Rozana Short Film Review: Happily Never After

Director Raj Rishi More coveys a strong message without succumbing to the excesses that a controversial theme might otherwise tempt
Rozana Short Film Review: Happily Never After

Director: Raj Rishi More

Cast: Divya Sharmaa

There's a lot to be said about what I call "The Lunchbox" syndrome – that is, cinema that thrives on the wordlessness of Indian middle-class life. We've seen the minimalist montages: housewife wakes up, treats her cup of tea as the calm before the storm, dives into her chores, meticulously arranges the husband's dabba, goes about her thankless routine quietly. Yet, there's a story in the clangs of those utensils and the whistles of the pressure cooker, and in the stillness of her daydreams as identical high-rises block her vast worldview. There's a story in all the sights and sounds of a country that tends to omit them while telling its own stories.

Many filmmakers might employ this day-in-the-life-of 'silence' as a gimmick, yet there are a few – Zoya Akhtar for her Lust Stories segment, and now Raj Rishi More in the short, Rozana – that understand their characters well enough to know that the silence is simply a soundtrack to the chaotic noise in their heads. It's deafening when these protagonists think so much that they have nothing left to say.

Rozana shows us a woman (Divya Sharmaa) on autopilot, too. She likes to keep herself busy, but there is only so much she can do in an apartment that accommodates two. A little after noon, she is done with her "duties". It's this silence she both cherishes and fears. She stares at the hundreds of identical concrete boxes opposite hers – are there other spirits trapped within those grills too? It's not an unusual shot these days; Mumbai's "urban jungle" framed by a window is a director's favourite visual metaphor.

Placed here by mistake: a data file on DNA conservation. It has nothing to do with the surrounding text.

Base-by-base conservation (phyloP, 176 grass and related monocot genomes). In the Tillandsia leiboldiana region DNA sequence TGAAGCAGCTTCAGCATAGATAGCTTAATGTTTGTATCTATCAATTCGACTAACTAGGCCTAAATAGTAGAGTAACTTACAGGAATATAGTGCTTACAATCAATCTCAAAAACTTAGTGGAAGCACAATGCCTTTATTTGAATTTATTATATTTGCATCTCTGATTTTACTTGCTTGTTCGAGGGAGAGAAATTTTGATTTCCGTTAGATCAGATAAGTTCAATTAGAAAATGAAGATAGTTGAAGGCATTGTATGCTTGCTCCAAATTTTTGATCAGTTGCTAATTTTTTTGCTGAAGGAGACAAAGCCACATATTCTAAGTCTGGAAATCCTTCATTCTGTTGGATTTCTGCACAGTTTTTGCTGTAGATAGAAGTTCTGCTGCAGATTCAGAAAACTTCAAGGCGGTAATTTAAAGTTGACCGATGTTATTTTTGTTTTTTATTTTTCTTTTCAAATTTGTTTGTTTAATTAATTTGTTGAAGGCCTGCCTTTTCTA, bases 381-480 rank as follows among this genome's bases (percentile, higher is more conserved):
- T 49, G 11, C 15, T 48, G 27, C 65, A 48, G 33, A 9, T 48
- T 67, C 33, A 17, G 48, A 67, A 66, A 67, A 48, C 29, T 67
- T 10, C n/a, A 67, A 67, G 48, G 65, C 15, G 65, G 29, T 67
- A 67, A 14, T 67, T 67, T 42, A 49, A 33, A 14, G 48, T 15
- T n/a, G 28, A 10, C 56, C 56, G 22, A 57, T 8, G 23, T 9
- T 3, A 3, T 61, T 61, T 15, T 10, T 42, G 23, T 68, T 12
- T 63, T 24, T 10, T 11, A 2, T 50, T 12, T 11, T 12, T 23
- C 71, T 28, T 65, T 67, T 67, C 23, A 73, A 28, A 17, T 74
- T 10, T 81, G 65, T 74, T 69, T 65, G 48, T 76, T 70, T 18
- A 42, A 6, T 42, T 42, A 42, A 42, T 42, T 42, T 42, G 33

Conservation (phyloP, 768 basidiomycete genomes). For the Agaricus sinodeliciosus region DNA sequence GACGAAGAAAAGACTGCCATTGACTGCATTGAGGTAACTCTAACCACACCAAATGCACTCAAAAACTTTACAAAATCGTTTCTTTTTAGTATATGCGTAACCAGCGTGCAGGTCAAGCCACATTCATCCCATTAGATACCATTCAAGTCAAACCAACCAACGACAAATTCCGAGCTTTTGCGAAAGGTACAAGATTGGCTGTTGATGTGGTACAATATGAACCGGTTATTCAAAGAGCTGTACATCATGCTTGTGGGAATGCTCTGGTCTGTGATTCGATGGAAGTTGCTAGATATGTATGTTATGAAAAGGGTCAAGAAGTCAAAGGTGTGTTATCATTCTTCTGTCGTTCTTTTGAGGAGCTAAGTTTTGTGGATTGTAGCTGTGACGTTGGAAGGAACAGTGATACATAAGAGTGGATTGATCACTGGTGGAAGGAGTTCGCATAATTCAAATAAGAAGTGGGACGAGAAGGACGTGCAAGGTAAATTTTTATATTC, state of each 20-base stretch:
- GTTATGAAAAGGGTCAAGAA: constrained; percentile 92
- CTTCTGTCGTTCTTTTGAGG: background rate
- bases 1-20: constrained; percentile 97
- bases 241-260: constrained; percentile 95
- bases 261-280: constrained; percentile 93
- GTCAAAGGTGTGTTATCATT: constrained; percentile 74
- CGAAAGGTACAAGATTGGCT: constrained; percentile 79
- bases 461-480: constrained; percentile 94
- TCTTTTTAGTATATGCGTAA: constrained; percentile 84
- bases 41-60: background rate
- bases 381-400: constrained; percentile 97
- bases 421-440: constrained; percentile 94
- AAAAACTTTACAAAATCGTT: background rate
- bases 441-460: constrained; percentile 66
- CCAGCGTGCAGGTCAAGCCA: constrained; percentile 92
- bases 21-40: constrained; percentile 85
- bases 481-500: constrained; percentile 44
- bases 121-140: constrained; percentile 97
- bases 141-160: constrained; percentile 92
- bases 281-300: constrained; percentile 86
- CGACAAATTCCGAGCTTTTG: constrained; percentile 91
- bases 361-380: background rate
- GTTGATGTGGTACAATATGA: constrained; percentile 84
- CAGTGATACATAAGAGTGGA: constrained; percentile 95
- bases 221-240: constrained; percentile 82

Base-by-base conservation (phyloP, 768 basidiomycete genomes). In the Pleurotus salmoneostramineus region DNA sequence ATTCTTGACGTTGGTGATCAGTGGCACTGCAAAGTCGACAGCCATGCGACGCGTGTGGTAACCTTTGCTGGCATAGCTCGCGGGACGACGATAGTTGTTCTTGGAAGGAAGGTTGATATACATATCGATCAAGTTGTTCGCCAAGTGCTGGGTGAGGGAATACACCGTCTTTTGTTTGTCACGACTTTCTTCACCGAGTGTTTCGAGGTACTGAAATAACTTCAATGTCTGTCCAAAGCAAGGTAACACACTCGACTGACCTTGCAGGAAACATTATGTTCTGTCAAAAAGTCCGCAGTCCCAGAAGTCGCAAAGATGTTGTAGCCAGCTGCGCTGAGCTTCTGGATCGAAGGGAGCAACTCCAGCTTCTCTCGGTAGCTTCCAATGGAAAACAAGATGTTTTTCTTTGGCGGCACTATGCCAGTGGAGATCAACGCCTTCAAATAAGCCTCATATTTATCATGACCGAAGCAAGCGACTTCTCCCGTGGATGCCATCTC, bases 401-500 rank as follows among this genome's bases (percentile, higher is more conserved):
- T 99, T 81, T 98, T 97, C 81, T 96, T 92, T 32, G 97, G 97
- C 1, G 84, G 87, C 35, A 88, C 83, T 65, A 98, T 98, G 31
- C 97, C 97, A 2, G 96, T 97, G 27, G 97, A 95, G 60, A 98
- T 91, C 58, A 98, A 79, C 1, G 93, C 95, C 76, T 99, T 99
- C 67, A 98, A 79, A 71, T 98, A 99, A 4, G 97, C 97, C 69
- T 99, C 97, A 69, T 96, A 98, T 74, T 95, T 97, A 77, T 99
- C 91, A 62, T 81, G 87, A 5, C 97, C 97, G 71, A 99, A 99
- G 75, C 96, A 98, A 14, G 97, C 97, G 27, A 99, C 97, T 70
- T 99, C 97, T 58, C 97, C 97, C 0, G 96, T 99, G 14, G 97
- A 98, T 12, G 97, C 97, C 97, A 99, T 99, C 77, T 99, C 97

The notable part about Rozana is that, intentionally or not, there seems to be some thought embedded within its form. For example, these tiny pockets of nothingness aside, there comes a portion when the lights go out. Some candles are lit. This is evidently the most exciting – and cinematic – part of her day. She spends this time with a stranger she once loved. The 'darkness' enveloping her flat, then, is not just an aesthetic decision or romantic device – it stands for the cover of night that forbidden unions operate under; they thrive on being hidden, and communicate when nobody is looking. It's also when we understand why this short has no voices – because, in the larger scheme of things, neither do they.

When her husband returns (of course, he's always on his phone), we see on her face the muted agony of a person who has had to conform at the cost of her natural identity. She is in jail, but it's a "civilized" one. With just a few restrained flashbacks (the piano adds that tinge of melancholy), we find ourselves not wanting to imagine the horrors she must have faced to lead this peaceful and politically correct life. The volume is stitched deep into her tranquility.

The makers convey this strong message – one that is relevant to millions of subdued spirits like hers – without succumbing to the excesses that a controversial theme might otherwise tempt. There is an endless continuity to its mood that adds to her common tragedy. It's not often that images alone tell a story, forget painting an entire history or exposing a rooted culture.

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